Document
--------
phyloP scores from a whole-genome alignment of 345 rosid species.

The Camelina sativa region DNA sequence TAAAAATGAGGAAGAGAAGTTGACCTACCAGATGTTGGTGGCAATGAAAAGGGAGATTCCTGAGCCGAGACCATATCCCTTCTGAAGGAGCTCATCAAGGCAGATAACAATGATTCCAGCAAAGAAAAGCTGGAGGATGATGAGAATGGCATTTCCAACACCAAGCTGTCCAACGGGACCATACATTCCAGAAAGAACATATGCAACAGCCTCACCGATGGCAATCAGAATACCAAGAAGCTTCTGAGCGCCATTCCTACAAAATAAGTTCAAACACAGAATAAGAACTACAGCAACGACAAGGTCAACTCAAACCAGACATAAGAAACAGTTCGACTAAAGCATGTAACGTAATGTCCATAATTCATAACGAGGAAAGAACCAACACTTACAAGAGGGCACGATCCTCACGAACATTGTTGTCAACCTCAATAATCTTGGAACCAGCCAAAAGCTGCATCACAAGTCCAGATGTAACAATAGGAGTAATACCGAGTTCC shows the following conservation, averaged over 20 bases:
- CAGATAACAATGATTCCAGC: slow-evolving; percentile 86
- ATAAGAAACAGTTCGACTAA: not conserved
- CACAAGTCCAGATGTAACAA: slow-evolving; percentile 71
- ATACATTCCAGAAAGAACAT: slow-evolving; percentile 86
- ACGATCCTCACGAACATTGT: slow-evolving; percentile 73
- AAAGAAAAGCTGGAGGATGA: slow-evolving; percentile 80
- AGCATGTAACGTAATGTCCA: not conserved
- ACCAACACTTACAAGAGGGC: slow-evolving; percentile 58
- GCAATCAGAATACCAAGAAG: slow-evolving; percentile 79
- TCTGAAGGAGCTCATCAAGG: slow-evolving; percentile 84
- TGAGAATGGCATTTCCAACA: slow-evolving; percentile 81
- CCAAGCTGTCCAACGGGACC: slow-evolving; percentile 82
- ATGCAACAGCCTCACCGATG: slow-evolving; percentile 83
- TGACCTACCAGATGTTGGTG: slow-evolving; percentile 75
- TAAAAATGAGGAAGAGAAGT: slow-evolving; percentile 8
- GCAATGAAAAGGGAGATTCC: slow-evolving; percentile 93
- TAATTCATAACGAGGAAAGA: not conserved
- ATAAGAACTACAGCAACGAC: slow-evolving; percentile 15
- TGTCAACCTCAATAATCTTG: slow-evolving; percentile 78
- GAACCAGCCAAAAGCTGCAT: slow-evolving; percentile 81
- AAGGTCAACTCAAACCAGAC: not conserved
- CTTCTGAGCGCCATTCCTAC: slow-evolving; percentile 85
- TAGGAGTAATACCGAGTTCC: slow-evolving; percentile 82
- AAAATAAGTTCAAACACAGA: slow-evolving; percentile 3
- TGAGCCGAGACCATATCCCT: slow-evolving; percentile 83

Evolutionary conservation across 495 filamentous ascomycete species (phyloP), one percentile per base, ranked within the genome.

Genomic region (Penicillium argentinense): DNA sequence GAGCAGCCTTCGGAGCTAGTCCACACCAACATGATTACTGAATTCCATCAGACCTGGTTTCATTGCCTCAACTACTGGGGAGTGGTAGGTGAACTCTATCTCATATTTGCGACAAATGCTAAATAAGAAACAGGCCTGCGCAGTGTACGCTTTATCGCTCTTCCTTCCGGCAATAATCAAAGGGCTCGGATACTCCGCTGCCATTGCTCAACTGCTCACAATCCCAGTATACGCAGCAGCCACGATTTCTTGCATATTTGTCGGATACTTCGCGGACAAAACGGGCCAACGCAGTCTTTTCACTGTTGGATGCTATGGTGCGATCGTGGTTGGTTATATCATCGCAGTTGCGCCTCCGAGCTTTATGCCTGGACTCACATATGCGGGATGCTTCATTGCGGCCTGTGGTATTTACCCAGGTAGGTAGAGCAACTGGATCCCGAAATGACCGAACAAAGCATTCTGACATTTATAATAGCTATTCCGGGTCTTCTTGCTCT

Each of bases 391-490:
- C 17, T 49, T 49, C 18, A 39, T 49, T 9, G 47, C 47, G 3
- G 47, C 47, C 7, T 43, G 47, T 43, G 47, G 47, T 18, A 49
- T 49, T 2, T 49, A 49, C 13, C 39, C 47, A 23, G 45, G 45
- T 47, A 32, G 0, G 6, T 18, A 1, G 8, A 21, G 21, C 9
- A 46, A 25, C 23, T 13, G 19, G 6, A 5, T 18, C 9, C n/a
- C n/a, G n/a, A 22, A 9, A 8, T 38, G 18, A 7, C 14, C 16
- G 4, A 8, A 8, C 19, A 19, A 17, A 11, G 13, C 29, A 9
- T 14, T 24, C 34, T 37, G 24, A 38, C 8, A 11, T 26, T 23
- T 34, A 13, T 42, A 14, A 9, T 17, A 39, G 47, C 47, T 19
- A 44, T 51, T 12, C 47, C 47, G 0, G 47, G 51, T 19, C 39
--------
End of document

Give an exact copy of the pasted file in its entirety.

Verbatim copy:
phyloP scores from a whole-genome alignment of 345 rosid species.

The Camelina sativa region DNA sequence TAAAAATGAGGAAGAGAAGTTGACCTACCAGATGTTGGTGGCAATGAAAAGGGAGATTCCTGAGCCGAGACCATATCCCTTCTGAAGGAGCTCATCAAGGCAGATAACAATGATTCCAGCAAAGAAAAGCTGGAGGATGATGAGAATGGCATTTCCAACACCAAGCTGTCCAACGGGACCATACATTCCAGAAAGAACATATGCAACAGCCTCACCGATGGCAATCAGAATACCAAGAAGCTTCTGAGCGCCATTCCTACAAAATAAGTTCAAACACAGAATAAGAACTACAGCAACGACAAGGTCAACTCAAACCAGACATAAGAAACAGTTCGACTAAAGCATGTAACGTAATGTCCATAATTCATAACGAGGAAAGAACCAACACTTACAAGAGGGCACGATCCTCACGAACATTGTTGTCAACCTCAATAATCTTGGAACCAGCCAAAAGCTGCATCACAAGTCCAGATGTAACAATAGGAGTAATACCGAGTTCC shows the following conservation, averaged over 20 bases:
- CAGATAACAATGATTCCAGC: slow-evolving; percentile 86
- ATAAGAAACAGTTCGACTAA: not conserved
- CACAAGTCCAGATGTAACAA: slow-evolving; percentile 71
- ATACATTCCAGAAAGAACAT: slow-evolving; percentile 86
- ACGATCCTCACGAACATTGT: slow-evolving; percentile 73
- AAAGAAAAGCTGGAGGATGA: slow-evolving; percentile 80
- AGCATGTAACGTAATGTCCA: not conserved
- ACCAACACTTACAAGAGGGC: slow-evolving; percentile 58
- GCAATCAGAATACCAAGAAG: slow-evolving; percentile 79
- TCTGAAGGAGCTCATCAAGG: slow-evolving; percentile 84
- TGAGAATGGCATTTCCAACA: slow-evolving; percentile 81
- CCAAGCTGTCCAACGGGACC: slow-evolving; percentile 82
- ATGCAACAGCCTCACCGATG: slow-evolving; percentile 83
- TGACCTACCAGATGTTGGTG: slow-evolving; percentile 75
- TAAAAATGAGGAAGAGAAGT: slow-evolving; percentile 8
- GCAATGAAAAGGGAGATTCC: slow-evolving; percentile 93
- TAATTCATAACGAGGAAAGA: not conserved
- ATAAGAACTACAGCAACGAC: slow-evolving; percentile 15
- TGTCAACCTCAATAATCTTG: slow-evolving; percentile 78
- GAACCAGCCAAAAGCTGCAT: slow-evolving; percentile 81
- AAGGTCAACTCAAACCAGAC: not conserved
- CTTCTGAGCGCCATTCCTAC: slow-evolving; percentile 85
- TAGGAGTAATACCGAGTTCC: slow-evolving; percentile 82
- AAAATAAGTTCAAACACAGA: slow-evolving; percentile 3
- TGAGCCGAGACCATATCCCT: slow-evolving; percentile 83

Evolutionary conservation across 495 filamentous ascomycete species (phyloP), one percentile per base, ranked within the genome.

Genomic region (Penicillium argentinense): DNA sequence GAGCAGCCTTCGGAGCTAGTCCACACCAACATGATTACTGAATTCCATCAGACCTGGTTTCATTGCCTCAACTACTGGGGAGTGGTAGGTGAACTCTATCTCATATTTGCGACAAATGCTAAATAAGAAACAGGCCTGCGCAGTGTACGCTTTATCGCTCTTCCTTCCGGCAATAATCAAAGGGCTCGGATACTCCGCTGCCATTGCTCAACTGCTCACAATCCCAGTATACGCAGCAGCCACGATTTCTTGCATATTTGTCGGATACTTCGCGGACAAAACGGGCCAACGCAGTCTTTTCACTGTTGGATGCTATGGTGCGATCGTGGTTGGTTATATCATCGCAGTTGCGCCTCCGAGCTTTATGCCTGGACTCACATATGCGGGATGCTTCATTGCGGCCTGTGGTATTTACCCAGGTAGGTAGAGCAACTGGATCCCGAAATGACCGAACAAAGCATTCTGACATTTATAATAGCTATTCCGGGTCTTCTTGCTCT

Each of bases 391-490:
- C 17, T 49, T 49, C 18, A 39, T 49, T 9, G 47, C 47, G 3
- G 47, C 47, C 7, T 43, G 47, T 43, G 47, G 47, T 18, A 49
- T 49, T 2, T 49, A 49, C 13, C 39, C 47, A 23, G 45, G 45
- T 47, A 32, G 0, G 6, T 18, A 1, G 8, A 21, G 21, C 9
- A 46, A 25, C 23, T 13, G 19, G 6, A 5, T 18, C 9, C n/a
- C n/a, G n/a, A 22, A 9, A 8, T 38, G 18, A 7, C 14, C 16
- G 4, A 8, A 8, C 19, A 19, A 17, A 11, G 13, C 29, A 9
- T 14, T 24, C 34, T 37, G 24, A 38, C 8, A 11, T 26, T 23
- T 34, A 13, T 42, A 14, A 9, T 17, A 39, G 47, C 47, T 19
- A 44, T 51, T 12, C 47, C 47, G 0, G 47, G 51, T 19, C 39